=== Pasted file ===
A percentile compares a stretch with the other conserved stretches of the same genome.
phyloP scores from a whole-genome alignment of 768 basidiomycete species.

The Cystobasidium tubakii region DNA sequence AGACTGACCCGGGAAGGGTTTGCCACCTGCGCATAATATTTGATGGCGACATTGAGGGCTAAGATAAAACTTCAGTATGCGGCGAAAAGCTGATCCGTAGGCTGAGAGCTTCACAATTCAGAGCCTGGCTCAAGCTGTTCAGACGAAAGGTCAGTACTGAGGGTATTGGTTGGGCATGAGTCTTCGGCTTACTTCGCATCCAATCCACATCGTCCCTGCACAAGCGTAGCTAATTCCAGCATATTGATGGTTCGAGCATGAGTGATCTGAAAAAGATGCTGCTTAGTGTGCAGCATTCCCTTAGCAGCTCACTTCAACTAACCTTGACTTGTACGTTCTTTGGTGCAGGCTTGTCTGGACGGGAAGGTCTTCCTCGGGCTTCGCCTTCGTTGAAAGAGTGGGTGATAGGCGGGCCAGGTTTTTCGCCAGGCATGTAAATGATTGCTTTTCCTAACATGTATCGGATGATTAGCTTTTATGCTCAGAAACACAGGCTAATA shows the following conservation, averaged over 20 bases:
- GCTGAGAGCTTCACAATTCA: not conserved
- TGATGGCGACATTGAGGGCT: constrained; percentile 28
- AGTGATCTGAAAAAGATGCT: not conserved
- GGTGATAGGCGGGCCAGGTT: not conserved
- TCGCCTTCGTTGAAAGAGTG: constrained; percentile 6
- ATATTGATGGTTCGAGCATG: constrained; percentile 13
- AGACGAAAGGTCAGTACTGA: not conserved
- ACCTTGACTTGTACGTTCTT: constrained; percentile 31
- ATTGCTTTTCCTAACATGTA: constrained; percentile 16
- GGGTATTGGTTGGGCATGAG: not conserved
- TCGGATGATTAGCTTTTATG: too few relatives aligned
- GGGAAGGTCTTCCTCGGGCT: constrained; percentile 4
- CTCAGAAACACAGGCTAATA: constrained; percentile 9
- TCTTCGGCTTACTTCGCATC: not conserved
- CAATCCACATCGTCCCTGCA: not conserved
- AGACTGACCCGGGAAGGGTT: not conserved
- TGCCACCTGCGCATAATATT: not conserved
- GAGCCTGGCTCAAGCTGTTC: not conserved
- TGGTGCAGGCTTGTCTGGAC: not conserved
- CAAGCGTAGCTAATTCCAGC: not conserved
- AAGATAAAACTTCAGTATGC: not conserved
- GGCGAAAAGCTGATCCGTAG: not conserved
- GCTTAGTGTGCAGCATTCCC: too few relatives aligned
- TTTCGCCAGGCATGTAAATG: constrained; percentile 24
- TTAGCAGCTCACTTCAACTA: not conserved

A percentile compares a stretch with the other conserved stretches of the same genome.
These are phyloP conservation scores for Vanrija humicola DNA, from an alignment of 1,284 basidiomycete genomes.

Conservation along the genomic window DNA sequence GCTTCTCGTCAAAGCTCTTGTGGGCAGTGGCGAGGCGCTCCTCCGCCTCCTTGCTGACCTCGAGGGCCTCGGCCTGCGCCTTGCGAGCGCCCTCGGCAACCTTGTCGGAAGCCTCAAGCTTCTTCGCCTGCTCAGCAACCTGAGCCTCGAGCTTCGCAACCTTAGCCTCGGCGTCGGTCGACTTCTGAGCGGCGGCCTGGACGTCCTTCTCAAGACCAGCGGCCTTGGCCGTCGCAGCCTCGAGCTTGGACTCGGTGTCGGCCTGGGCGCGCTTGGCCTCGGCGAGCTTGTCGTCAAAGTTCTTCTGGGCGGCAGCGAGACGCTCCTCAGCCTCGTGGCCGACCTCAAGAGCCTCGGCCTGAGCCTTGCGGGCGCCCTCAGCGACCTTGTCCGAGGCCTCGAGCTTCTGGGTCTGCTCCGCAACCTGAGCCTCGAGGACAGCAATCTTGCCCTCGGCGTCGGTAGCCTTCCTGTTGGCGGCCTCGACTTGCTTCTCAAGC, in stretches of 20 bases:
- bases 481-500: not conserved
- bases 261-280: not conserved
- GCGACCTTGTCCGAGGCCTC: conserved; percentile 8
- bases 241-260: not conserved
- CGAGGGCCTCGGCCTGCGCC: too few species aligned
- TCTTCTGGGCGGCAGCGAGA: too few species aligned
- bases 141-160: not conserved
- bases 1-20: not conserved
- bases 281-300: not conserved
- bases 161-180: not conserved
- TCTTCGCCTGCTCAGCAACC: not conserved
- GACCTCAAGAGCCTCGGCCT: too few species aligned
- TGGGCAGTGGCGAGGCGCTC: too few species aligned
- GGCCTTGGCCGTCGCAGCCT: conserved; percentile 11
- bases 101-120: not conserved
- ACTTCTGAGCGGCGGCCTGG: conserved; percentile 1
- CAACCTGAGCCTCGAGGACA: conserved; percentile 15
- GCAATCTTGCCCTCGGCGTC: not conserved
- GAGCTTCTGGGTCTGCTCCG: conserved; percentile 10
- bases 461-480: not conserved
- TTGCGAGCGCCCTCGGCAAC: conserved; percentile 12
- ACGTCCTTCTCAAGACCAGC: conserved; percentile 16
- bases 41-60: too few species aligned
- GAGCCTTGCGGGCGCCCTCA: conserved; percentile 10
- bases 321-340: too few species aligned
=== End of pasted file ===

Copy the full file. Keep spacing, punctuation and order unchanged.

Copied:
A percentile compares a stretch with the other conserved stretches of the same genome.
phyloP scores from a whole-genome alignment of 768 basidiomycete species.

The Cystobasidium tubakii region DNA sequence AGACTGACCCGGGAAGGGTTTGCCACCTGCGCATAATATTTGATGGCGACATTGAGGGCTAAGATAAAACTTCAGTATGCGGCGAAAAGCTGATCCGTAGGCTGAGAGCTTCACAATTCAGAGCCTGGCTCAAGCTGTTCAGACGAAAGGTCAGTACTGAGGGTATTGGTTGGGCATGAGTCTTCGGCTTACTTCGCATCCAATCCACATCGTCCCTGCACAAGCGTAGCTAATTCCAGCATATTGATGGTTCGAGCATGAGTGATCTGAAAAAGATGCTGCTTAGTGTGCAGCATTCCCTTAGCAGCTCACTTCAACTAACCTTGACTTGTACGTTCTTTGGTGCAGGCTTGTCTGGACGGGAAGGTCTTCCTCGGGCTTCGCCTTCGTTGAAAGAGTGGGTGATAGGCGGGCCAGGTTTTTCGCCAGGCATGTAAATGATTGCTTTTCCTAACATGTATCGGATGATTAGCTTTTATGCTCAGAAACACAGGCTAATA shows the following conservation, averaged over 20 bases:
- GCTGAGAGCTTCACAATTCA: not conserved
- TGATGGCGACATTGAGGGCT: constrained; percentile 28
- AGTGATCTGAAAAAGATGCT: not conserved
- GGTGATAGGCGGGCCAGGTT: not conserved
- TCGCCTTCGTTGAAAGAGTG: constrained; percentile 6
- ATATTGATGGTTCGAGCATG: constrained; percentile 13
- AGACGAAAGGTCAGTACTGA: not conserved
- ACCTTGACTTGTACGTTCTT: constrained; percentile 31
- ATTGCTTTTCCTAACATGTA: constrained; percentile 16
- GGGTATTGGTTGGGCATGAG: not conserved
- TCGGATGATTAGCTTTTATG: too few relatives aligned
- GGGAAGGTCTTCCTCGGGCT: constrained; percentile 4
- CTCAGAAACACAGGCTAATA: constrained; percentile 9
- TCTTCGGCTTACTTCGCATC: not conserved
- CAATCCACATCGTCCCTGCA: not conserved
- AGACTGACCCGGGAAGGGTT: not conserved
- TGCCACCTGCGCATAATATT: not conserved
- GAGCCTGGCTCAAGCTGTTC: not conserved
- TGGTGCAGGCTTGTCTGGAC: not conserved
- CAAGCGTAGCTAATTCCAGC: not conserved
- AAGATAAAACTTCAGTATGC: not conserved
- GGCGAAAAGCTGATCCGTAG: not conserved
- GCTTAGTGTGCAGCATTCCC: too few relatives aligned
- TTTCGCCAGGCATGTAAATG: constrained; percentile 24
- TTAGCAGCTCACTTCAACTA: not conserved

A percentile compares a stretch with the other conserved stretches of the same genome.
These are phyloP conservation scores for Vanrija humicola DNA, from an alignment of 1,284 basidiomycete genomes.

Conservation along the genomic window DNA sequence GCTTCTCGTCAAAGCTCTTGTGGGCAGTGGCGAGGCGCTCCTCCGCCTCCTTGCTGACCTCGAGGGCCTCGGCCTGCGCCTTGCGAGCGCCCTCGGCAACCTTGTCGGAAGCCTCAAGCTTCTTCGCCTGCTCAGCAACCTGAGCCTCGAGCTTCGCAACCTTAGCCTCGGCGTCGGTCGACTTCTGAGCGGCGGCCTGGACGTCCTTCTCAAGACCAGCGGCCTTGGCCGTCGCAGCCTCGAGCTTGGACTCGGTGTCGGCCTGGGCGCGCTTGGCCTCGGCGAGCTTGTCGTCAAAGTTCTTCTGGGCGGCAGCGAGACGCTCCTCAGCCTCGTGGCCGACCTCAAGAGCCTCGGCCTGAGCCTTGCGGGCGCCCTCAGCGACCTTGTCCGAGGCCTCGAGCTTCTGGGTCTGCTCCGCAACCTGAGCCTCGAGGACAGCAATCTTGCCCTCGGCGTCGGTAGCCTTCCTGTTGGCGGCCTCGACTTGCTTCTCAAGC, in stretches of 20 bases:
- bases 481-500: not conserved
- bases 261-280: not conserved
- GCGACCTTGTCCGAGGCCTC: conserved; percentile 8
- bases 241-260: not conserved
- CGAGGGCCTCGGCCTGCGCC: too few species aligned
- TCTTCTGGGCGGCAGCGAGA: too few species aligned
- bases 141-160: not conserved
- bases 1-20: not conserved
- bases 281-300: not conserved
- bases 161-180: not conserved
- TCTTCGCCTGCTCAGCAACC: not conserved
- GACCTCAAGAGCCTCGGCCT: too few species aligned
- TGGGCAGTGGCGAGGCGCTC: too few species aligned
- GGCCTTGGCCGTCGCAGCCT: conserved; percentile 11
- bases 101-120: not conserved
- ACTTCTGAGCGGCGGCCTGG: conserved; percentile 1
- CAACCTGAGCCTCGAGGACA: conserved; percentile 15
- GCAATCTTGCCCTCGGCGTC: not conserved
- GAGCTTCTGGGTCTGCTCCG: conserved; percentile 10
- bases 461-480: not conserved
- TTGCGAGCGCCCTCGGCAAC: conserved; percentile 12
- ACGTCCTTCTCAAGACCAGC: conserved; percentile 16
- bases 41-60: too few species aligned
- GAGCCTTGCGGGCGCCCTCA: conserved; percentile 10
- bases 321-340: too few species aligned